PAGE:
His talk was shut down by organized chanting in its original venue, and disrupted when it was shifted to a nearby room and livestreamed. When Murray and his faculty interlocutor, Allison Stanger, then left to go to their car, they were surrounded by a mob, which tried to stop them leaving the campus. Someone in the melee grabbed Stanger by the hair and twisted her neck so badly she had to go to the emergency room (she is still suffering from a concussion). After they escaped, their dinner at a local restaurant was crashed by the same mob, and they had to go out of town to eat.
This event, described in The Daily Intelligencer, was clearly more controversial than most of those held in Dutch universities! The Intelligencer article explains the students’ reactions in terms of intersectionality, a theory that focuses on the interconnectedness of forms of discrimination. Although the term and the actions it has inspired are fairly recent, literary theory has for a long time insisted that, for example, feminist analyses of texts should take account of, for example, the interlocking differences of class, colour, and sexuality. A quick internet search will throw up all sorts of pro- and anti-intersectionality opinions, along with links to
See the opinion piece in The New Statesman.
Interview with Kimberlé Crenshaw, who first formulated intersectionality (The New Statesman).
4 PhD positions at the Institute for Historical, Literary and Cultural Studies (0.8 – 1.0 FTE) in Nijmegen.
‘Xi calls for more thought control on China’s campuses‘ – this may look like a hostile newspaper headline, but it is from The South China Morning Post, a major Hong Kong paper that is not considered inimical to the government: ‘Xi’s remarks are part of an ongoing ideological campaign in academia. A year ago, then minister of education Yuan Guiren declared Western values “not suitable for class”, causing an outcry at home and concern overseas.’
‘Xi Calls for Universities to Be Communist “Strongholds”’ from The China Digital Times.
‘China: Xi calls for stricter ideological control of universities’ from the BBC
‘China’s vice president orders more thought control over students’ from The Telegraph: ‘Mr Xi… also told university chiefs to closely monitor lecturers, especially those starting their academic careers. ‘
One of the underlying beliefs of these announcements is the importance of universities in society.
The group who studied, slept, then restudied showed better initial test performance in the relearning session, and their relearning of forgotten items at this session was quicker, as compared with the group who’d studied in the morning then had their relearning session in the evening. Moreover, the study/sleep/relearn group outperformed the study/awake/relearn group both at the one-week retest and the six-month re-test.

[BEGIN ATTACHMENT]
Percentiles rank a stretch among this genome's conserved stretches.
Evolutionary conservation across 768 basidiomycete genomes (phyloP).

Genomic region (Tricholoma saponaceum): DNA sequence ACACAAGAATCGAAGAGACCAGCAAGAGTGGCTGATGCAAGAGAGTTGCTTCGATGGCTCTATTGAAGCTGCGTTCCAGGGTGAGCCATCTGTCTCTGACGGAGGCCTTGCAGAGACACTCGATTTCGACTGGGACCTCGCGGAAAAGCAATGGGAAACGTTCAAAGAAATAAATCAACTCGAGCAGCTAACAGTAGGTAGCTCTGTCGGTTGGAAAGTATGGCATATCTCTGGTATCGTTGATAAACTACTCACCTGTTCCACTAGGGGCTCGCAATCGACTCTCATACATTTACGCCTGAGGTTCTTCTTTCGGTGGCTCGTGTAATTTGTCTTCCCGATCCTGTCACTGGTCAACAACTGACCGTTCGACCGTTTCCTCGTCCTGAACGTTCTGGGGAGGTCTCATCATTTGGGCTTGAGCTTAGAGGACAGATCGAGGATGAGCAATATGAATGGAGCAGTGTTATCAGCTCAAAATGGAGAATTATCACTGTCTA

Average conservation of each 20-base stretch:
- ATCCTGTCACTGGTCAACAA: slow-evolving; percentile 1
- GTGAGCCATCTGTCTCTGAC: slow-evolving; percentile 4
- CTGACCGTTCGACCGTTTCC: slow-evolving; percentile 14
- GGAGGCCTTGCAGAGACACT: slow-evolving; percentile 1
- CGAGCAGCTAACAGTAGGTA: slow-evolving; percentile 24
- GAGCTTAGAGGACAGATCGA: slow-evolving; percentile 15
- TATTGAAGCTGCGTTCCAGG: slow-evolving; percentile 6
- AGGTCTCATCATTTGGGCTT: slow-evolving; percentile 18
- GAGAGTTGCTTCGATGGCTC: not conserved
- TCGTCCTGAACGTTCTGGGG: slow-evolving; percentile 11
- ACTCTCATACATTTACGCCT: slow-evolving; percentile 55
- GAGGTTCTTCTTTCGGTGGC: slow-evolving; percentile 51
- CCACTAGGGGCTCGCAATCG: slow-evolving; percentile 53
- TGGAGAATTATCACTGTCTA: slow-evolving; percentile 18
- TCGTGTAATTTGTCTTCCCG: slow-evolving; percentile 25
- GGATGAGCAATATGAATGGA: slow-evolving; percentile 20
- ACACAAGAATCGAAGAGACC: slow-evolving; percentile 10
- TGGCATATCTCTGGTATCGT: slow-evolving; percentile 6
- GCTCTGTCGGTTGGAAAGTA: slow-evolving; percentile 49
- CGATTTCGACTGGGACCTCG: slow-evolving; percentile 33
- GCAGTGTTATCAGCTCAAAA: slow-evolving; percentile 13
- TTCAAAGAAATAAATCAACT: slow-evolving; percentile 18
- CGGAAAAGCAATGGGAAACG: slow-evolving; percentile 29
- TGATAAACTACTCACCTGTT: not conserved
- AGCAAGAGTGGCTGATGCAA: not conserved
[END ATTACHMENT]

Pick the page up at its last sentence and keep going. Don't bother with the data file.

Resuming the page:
See the Research Digest of the British Psychological Society
Is an arts degree still worth doing? A host of writers explain what they got out of it
Positive and negative things about arts degrees from The Irish Times
At the following link you will find six quick evidence-based tips for learning and revision:
News from the US elections and the findings of the Chilcot Enquiry on Iraq have put the question of plagiarism in focus. Plagiarism may seem to be an issue for universities, but even if you put plagiarism as copyright infringement aside (e.g. cases about people reusing musical themes), it still has an obvious importance outside of academe.
The following sites have basic overviews of some cases and are not the last word on any of them.
The argument about Melissa Trump’s speech (from The New Yorker)
The Iraq DossierOne thing to note here is that paraphrases of the original document were used. There is no problem with doing this once the original is acknowledged.
Anette Schavan, a German education minister has her PhD revoked in 2013.
German Defence Minister Karl-Theodor zu Guttenberg has his PhD revoked for plagiarism.
In a long document such as a PhD it would be unusual to have the degree invalidated if someone forgot only one or two references, but, of course, this would still be academic misconduct.
Prof. Raj Persauld, a broadcaster and popular writer on psychiatry resigned his position as a consultant in the NHS in 2008 having has his work scrutinised by the Church of Scientology. This recent article from The Telegraph charts his life since then and his decision to write a psychological novel.
The Volkskrant, one of the largest Dutch newspapers, apologises for plagiarism in 2015.
‘Professor Lewis Wolpert, the eminent developmental biologist and author, has admitted incorporating unattributed text from a variety of sources in his recent popular science books.’ The sources included Wikipedia. See article in The Guardian.
One unexpected block to finishing a thesis is ‘imposter phenomenon’ or ‘imposter syndrome’, a feeling that some students – often very good ones – have that their final degree work will reveal the weaknesses they have been successfully hiding up until this point. I remember being baffled as a thesis supervisor when I first came across this when my best student almost dropped out of her degree.
The following programme isn’t particularly focused on students, but there has been research on imposter phenomenon in universities.
BBC Radio 4 programme (30 mins) : http://www.bbc.co.uk/programmes/b07865h3